Yasmin Alibhai-Brown: When my time comes, I want to be allowed help to die

If I love my family, I should set them free. Why should I consume so much of their short time on earth – have them share with me my most wretched days?

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Ten days ago I fell when rushing into a tube station and injured my knee. It's been slow walking and climbing, a lot of stumbling, and only showers since then. At the weekend I thought I would try a long, deep bath. Tried to get up, then slipped, and had to call Mr Brown, who pulled me up. I hated it, hated it, the helplessness and dependence, even though the man is kind, and will, he says, take care of me if I am ever seriously disabled or infirm. His sweet promises only make me nervy and panicky.

Life, I have always thought, is good when one still has the capacity for some autonomy and pleasure. Individuals have their own definitions of both, and many do want to wait until the final flicker before the wick is burnt out. Better here than where macabre death takes you, they must think. Or perhaps they trust in God's will. Perhaps some can still feel real joy even when incapacitated by old age.

Not me, for sure. I will be miserable and inconsolable and cranky, and demanding and shouty, and will become a drain on my family. If I love them I should set them free of me when I am a burden – suffering, say, from terminal illness or serious geriatric disabilities. Why should I consume so much of their short time on earth, have them share my most wretched days?

Seems the stupendously talented actor Patrick Stewart is also determined that he will beam himself up when he's ready. People of sound mind should be allowed to decide when to exit an intolerable life, he believes.

Last week, Angela Scoular, wife of the actor Leslie Phillips and once a beautiful Bond girl, apparently killed herself. Only 65, she was suffering from bowel cancer. There have been many other such cases. Dignity in Dying, of which Stewart is a patron, is gaining public support – 66 per cent in a poll believe assisted suicides should be lawful. This week we were also reminded of Lynn Gilderdale, who became ill with ME when only 14 and was bedridden and in agony for 16 years before deciding she couldn't carry on.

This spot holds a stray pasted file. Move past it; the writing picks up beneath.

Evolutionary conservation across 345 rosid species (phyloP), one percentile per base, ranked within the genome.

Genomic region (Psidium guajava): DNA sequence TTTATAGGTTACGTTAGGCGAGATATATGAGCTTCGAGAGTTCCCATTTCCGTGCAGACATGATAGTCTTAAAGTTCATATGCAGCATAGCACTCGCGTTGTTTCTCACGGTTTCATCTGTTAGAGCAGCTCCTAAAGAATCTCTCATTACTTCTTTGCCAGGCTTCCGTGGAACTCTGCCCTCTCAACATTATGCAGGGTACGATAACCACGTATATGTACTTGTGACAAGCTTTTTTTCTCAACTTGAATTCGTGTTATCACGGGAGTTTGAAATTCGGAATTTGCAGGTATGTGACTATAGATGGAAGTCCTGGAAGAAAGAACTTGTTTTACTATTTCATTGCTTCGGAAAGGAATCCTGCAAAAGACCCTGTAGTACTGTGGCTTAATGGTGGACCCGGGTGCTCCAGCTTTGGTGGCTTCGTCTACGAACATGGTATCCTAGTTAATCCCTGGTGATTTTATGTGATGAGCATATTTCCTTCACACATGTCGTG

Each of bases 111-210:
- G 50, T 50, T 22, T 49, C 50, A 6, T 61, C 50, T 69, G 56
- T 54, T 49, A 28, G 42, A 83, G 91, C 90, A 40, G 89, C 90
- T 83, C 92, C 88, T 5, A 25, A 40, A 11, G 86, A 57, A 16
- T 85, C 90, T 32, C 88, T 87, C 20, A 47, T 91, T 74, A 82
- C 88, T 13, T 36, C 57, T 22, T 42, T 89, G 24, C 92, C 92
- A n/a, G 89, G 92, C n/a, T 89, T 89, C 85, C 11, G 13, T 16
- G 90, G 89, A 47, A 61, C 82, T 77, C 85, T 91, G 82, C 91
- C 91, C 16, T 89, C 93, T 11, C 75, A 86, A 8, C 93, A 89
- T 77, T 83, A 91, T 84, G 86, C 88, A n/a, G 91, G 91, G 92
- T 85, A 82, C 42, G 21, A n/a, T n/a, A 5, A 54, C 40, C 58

On her blog she wrote: "I have had enough of this miserable excuse of a life ... I want to die. I really, really, really want to die." In December 2008 Lynn injected herself with a high dose of morphine but it didn't kill her. Her own mother, Kay, a nurse, then gave her more, as well as powdered sleeping pills, to help end it all. She was acquitted of murder and has now written a book, One Last Goodbye, and spoken on BBC Radio 4's Woman's Hour. Anyone who heard this mother would have both wept and truly understood why sometimes letting go is the only humane thing to do.

The debate about elective deaths in this country is still too polarised, too predictable and too ill-considered – pre-modern almost, and self-limited. It takes no account of the vast societal, environmental and scientific transformations of the past 50 years and the expectations of individuals. Once reproduction becomes a choice, death cannot then be left to the will of others or the law.